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Henry IV, Pt. 1 :: Characters

Henry IV, Part 1 Characters

King Henry IV is the Bullingbrook of Richard II. Never forgetting his own usurpation of the throne from Richard II, he cannot help but notice similarities between the state of affairs at the time and the one he finds himself in now. 

 
 

Prince Harry is King Henry’s eldest son and the heir to the throne. 

 
 

 

John of Lancaster is Henry IV’s younger son, Prince Harry’s brother. Unlike his brother, he attends his father at court, and has in fact taken Harry’s place at the council. 
 
 

Earl of Westmorland is one of King Henry’s noblemen. He reports to the King the events of the Council meeting that the latter has missed, particularly the news of rebellion in Wales. 

 
 

Sir Walter Blunt is a knight in King Henry’s service, high-ranked enough that messengers report to him, though he is not a member of the landed nobility. 

 
 

Worcester is an English nobleman, Northumberland’s brother and Hotspur’s uncle. 

 
 

Northumberland is Hotspur’s father and the brother of the Earl of Worcester. He is the same as the Northumberland of Richard II

 
 

Hotspur (Sir Henry Percy) is a nobleman from the North, Northumberland’s son, and the most dashing man of the age. 

 
 

Mortimer is an English nobleman captured in battle by Glendower, whose claim to the throne is better than Henry IV’s. 

 
 

The Archbishop of York is brought into the rebellion thanks to his thirst for revenge over the death of his brother Stephen Scroop (see Richard II). 

 
 

The Earl of Douglas is a Scottish lord warring on Henry IV, who was badly beaten by Hotspur. 

 
 

Owen Glendower is a Welsh war leader who has rejected Henry IV’s lordship over Wales, and fought off his armies three times already. 

 
 

Richard Vernon comes to warn Hotspur of the King’s forces and of Glendower’s inability to join up with the other rebels in time. 

 
 

Falstaff is an extremely fat, lying, thieving, cowardly, drunken, and utterly shameless rogue with a talent for telling tales and rationalizing his actions. 

 
 

Sir Michael is a member of the Archbishop of York’s household, who is sent to carry the Archbishop’s messages to his fellow rebels.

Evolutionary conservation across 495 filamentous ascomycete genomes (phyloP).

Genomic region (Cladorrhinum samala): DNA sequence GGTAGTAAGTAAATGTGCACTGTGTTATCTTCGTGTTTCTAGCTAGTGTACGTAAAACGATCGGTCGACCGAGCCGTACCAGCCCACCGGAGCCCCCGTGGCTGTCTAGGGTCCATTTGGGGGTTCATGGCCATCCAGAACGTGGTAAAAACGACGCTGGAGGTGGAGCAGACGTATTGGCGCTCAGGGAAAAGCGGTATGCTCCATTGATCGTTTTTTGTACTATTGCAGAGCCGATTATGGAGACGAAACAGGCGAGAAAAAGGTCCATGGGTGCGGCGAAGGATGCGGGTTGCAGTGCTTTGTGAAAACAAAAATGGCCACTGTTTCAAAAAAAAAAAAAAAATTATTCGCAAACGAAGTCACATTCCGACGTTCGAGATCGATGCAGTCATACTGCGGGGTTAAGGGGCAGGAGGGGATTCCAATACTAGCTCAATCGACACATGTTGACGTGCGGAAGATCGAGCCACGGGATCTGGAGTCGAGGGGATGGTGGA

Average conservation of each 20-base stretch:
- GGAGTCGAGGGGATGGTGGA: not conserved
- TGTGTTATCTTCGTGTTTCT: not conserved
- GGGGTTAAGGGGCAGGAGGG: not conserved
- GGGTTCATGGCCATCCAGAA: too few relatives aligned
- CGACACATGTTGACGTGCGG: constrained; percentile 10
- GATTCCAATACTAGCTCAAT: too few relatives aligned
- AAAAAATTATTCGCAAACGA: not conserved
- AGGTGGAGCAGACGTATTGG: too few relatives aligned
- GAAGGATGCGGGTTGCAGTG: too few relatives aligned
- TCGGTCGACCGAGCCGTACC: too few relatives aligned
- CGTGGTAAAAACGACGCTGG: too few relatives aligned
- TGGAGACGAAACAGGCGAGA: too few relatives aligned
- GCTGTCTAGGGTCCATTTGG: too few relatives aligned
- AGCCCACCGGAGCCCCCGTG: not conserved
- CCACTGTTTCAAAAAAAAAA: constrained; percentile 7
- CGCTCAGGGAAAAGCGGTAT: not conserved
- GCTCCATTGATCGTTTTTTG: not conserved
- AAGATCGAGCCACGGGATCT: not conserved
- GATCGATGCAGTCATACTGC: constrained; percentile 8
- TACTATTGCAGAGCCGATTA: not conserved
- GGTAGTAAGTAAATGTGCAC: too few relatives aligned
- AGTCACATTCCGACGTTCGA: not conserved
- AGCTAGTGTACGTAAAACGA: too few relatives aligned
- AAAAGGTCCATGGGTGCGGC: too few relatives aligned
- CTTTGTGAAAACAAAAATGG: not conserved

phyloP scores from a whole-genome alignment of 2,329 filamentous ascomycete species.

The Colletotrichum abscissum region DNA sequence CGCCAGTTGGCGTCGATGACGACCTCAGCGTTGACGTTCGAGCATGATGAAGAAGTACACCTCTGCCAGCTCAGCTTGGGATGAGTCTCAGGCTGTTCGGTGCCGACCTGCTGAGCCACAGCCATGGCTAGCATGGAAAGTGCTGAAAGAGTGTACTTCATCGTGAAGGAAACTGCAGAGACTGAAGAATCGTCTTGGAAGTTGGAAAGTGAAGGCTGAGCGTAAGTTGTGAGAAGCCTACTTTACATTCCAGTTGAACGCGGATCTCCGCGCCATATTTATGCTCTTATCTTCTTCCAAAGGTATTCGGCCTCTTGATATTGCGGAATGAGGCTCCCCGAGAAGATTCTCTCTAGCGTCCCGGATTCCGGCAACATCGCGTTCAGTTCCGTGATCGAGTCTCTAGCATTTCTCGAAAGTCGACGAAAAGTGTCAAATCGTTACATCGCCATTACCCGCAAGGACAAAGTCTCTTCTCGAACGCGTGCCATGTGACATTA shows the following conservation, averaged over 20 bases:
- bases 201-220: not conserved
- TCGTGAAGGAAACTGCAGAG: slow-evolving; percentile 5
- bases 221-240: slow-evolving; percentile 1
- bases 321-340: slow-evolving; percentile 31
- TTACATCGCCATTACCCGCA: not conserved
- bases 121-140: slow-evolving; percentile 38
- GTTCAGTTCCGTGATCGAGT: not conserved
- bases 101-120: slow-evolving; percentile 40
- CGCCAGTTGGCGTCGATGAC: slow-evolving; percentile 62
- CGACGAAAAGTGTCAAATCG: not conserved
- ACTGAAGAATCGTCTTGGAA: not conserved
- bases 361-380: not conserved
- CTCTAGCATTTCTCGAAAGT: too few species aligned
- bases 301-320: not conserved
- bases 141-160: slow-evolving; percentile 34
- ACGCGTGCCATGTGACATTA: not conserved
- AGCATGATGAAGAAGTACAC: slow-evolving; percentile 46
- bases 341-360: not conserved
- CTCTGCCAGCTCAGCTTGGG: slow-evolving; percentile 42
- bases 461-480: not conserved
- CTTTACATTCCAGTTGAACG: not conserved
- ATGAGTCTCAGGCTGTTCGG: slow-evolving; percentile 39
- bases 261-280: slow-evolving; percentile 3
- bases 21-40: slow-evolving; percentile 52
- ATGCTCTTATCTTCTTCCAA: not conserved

Ned Poins is one of Prince Harry’s tavern companions, with a taste for practical jokes – particularly those played on Falstaff. 

 
 

Gadshill is a highway robber who often teams up with Falstaff and his crew. 

 
 

Peto is one of Falstaff’s cronies, who assists at the robbery of Gadshill. 

 
 

Bardolph is one of Falstaff’s cronies, who assists at the robbery of Gadshill. 

 
 

Lady Percy is Hotspur’s wife, and Mortimer’s sister. 

 
 

Francis is an indentured servant at the Boar’s Head tavern, essentially a waiter. 

 
 

Chamberlain works at the inn, and tells Gadshill who the best guests to waylay are. He receives a cut of the profits for every robbery he recommends.

 
 

Lady Mortimer is Glendower’s daughter, a pretty Welsh lady who enjoys singing and does not speak a single word of English. 

 
 

The Hostess is the owner of the Boar’s Head tavern in Eastcheap. 

 
 

The Sheriff is told of the robbery and goes searching for Falstaff. He does not expect to find the Prince of Wales at the Boar’s Head tavern instead.

 
 

Ostler takes care of travelers’ horses at the inn.

 
 

The First Carrier (Mugs) is transporting goods on the road between Canterbury and London, and resting at the inn near Gads Hill. 

 
 

The Second Carrier is transporting goods on the road between Canterbury and London, and resting at the inn near Gads Hill. 

 
 

The First Messenger comes from the Earl of Northumberland to warn Hotspur that he is ill and cannot join the other rebels. He confirms that Northumberland’s has seen doctors, who are worried about him.

 
 

The Second Messenger brings letters from an unknown sender to Hotspur, which the latter claims he has no time to read.

 
 

The Third Messenger warns Hotspur that the King and his forces are advancing on the rebels and that it is time to fight back.

 
 

The First Traveler is carrying a large sum of money, which he has been foolish enough to mention aloud at the Inn. 

 
 

The Second Traveler is part of the company of travelers who are going along together in the hopes of discouraging thieves. They are unsuccessful.

 
 

Hotspur's Servant has been ordered by him to make all ready for his departure to meet the other rebels.

 
 

The Vintner is essentially the barman at the Boar’s Head. He dislikes seeing Francis idle rather than hard at work.

 
 
 
 
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